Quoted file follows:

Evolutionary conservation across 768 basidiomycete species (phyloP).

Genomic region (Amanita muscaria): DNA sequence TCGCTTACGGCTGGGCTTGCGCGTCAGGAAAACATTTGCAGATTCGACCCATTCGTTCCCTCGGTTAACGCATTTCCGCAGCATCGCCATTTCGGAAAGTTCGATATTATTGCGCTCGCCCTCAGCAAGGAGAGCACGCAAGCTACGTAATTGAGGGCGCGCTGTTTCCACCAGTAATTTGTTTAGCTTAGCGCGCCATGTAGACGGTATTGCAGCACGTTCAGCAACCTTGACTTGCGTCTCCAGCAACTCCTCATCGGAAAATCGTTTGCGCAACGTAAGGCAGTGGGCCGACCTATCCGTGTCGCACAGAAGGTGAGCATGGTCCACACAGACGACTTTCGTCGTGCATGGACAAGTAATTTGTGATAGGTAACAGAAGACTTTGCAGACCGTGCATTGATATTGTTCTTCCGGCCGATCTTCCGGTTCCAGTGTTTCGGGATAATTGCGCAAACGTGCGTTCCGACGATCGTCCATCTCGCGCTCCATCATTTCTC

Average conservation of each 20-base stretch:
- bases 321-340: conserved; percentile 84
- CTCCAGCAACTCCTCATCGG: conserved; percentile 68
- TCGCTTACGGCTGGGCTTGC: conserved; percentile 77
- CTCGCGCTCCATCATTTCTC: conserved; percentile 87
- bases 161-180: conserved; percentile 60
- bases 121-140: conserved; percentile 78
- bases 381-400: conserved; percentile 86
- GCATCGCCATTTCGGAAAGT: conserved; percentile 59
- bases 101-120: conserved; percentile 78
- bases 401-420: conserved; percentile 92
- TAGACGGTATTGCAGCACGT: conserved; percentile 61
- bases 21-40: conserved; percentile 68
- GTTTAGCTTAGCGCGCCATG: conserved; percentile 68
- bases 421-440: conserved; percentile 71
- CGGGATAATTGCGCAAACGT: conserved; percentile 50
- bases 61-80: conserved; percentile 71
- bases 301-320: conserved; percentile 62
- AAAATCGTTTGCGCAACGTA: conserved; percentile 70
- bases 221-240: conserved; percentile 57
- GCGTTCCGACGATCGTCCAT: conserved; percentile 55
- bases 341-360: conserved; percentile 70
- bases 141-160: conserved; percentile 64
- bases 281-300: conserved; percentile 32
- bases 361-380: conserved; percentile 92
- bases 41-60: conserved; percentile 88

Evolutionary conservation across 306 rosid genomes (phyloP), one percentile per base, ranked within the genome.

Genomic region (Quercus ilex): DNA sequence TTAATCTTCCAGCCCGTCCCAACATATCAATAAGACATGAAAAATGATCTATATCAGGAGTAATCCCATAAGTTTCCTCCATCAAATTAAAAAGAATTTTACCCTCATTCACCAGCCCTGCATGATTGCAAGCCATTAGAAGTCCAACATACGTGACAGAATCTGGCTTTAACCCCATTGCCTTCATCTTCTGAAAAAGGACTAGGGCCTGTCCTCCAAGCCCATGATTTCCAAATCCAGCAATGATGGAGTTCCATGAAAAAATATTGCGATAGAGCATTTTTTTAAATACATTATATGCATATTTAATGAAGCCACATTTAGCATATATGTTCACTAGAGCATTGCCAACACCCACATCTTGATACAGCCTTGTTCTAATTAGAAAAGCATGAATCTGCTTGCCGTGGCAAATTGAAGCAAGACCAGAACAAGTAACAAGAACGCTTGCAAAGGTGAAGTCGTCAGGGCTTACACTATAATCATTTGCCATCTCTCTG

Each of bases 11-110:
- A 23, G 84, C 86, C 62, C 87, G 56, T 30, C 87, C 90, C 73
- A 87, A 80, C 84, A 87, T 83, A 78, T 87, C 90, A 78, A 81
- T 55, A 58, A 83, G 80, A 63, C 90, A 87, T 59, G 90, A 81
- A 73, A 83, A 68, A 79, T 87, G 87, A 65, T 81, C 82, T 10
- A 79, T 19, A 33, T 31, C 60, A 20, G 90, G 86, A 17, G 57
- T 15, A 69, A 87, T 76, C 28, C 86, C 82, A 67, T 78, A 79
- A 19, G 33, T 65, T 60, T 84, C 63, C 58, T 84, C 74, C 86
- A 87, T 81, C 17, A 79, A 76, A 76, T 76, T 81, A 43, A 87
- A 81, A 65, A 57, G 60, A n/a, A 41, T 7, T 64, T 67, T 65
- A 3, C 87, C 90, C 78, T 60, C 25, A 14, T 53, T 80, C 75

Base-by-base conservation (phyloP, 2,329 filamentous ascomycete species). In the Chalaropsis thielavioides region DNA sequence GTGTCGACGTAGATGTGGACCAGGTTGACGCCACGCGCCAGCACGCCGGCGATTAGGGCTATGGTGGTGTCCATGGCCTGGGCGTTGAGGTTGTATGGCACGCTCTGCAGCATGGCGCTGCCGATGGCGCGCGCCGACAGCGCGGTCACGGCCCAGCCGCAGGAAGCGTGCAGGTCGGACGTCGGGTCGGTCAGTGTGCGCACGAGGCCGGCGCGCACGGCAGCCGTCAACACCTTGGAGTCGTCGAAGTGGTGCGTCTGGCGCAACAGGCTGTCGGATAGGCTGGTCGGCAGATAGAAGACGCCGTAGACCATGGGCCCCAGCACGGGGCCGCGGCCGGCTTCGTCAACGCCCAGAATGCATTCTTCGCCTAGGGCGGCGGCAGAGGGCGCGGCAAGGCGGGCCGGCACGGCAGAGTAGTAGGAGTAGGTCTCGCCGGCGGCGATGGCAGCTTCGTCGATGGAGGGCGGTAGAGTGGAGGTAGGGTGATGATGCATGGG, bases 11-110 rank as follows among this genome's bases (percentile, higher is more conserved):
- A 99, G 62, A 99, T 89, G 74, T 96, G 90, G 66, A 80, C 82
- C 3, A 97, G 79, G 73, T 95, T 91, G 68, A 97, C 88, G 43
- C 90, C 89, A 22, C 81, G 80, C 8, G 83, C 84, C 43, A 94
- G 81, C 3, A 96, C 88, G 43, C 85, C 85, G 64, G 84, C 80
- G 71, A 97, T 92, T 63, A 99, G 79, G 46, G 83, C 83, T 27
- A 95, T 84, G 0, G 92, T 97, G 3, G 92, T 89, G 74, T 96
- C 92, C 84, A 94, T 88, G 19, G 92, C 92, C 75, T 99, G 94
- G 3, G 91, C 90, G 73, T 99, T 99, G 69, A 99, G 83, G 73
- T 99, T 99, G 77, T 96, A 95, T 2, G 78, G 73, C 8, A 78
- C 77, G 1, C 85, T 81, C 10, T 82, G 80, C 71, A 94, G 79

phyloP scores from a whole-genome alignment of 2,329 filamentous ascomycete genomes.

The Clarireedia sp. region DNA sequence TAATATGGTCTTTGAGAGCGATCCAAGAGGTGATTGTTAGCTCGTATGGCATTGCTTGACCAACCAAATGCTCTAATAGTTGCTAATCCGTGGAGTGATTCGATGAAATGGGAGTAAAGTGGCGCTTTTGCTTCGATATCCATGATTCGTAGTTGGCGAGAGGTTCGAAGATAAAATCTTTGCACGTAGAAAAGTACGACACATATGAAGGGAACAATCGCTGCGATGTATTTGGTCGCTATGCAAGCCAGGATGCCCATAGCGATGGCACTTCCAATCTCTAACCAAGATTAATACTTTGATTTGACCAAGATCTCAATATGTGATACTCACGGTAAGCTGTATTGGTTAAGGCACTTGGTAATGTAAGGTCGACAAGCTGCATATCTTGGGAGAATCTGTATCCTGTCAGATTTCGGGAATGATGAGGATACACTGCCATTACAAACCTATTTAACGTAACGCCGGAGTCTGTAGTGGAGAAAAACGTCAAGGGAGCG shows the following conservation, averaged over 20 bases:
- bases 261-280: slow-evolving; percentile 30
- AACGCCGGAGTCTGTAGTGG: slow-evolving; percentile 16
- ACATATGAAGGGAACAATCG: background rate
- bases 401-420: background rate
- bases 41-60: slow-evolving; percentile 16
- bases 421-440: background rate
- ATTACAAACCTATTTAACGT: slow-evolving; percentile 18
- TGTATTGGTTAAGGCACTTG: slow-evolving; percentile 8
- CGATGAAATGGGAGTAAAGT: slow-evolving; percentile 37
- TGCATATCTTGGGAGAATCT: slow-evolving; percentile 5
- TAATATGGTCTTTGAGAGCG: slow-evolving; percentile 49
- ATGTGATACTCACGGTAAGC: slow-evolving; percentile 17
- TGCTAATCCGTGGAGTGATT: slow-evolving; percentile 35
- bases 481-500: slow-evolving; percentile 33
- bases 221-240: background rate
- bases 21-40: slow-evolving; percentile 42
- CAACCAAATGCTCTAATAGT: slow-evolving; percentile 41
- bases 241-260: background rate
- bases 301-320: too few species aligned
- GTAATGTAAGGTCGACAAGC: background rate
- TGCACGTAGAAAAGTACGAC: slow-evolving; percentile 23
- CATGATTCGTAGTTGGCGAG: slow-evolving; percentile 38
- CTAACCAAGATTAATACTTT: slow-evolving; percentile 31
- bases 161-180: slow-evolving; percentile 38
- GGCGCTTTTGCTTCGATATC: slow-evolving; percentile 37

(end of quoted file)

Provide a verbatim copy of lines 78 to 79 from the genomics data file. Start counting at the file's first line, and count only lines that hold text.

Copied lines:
- bases 161-180: slow-evolving; percentile 38
- GGCGCTTTTGCTTCGATATC: slow-evolving; percentile 37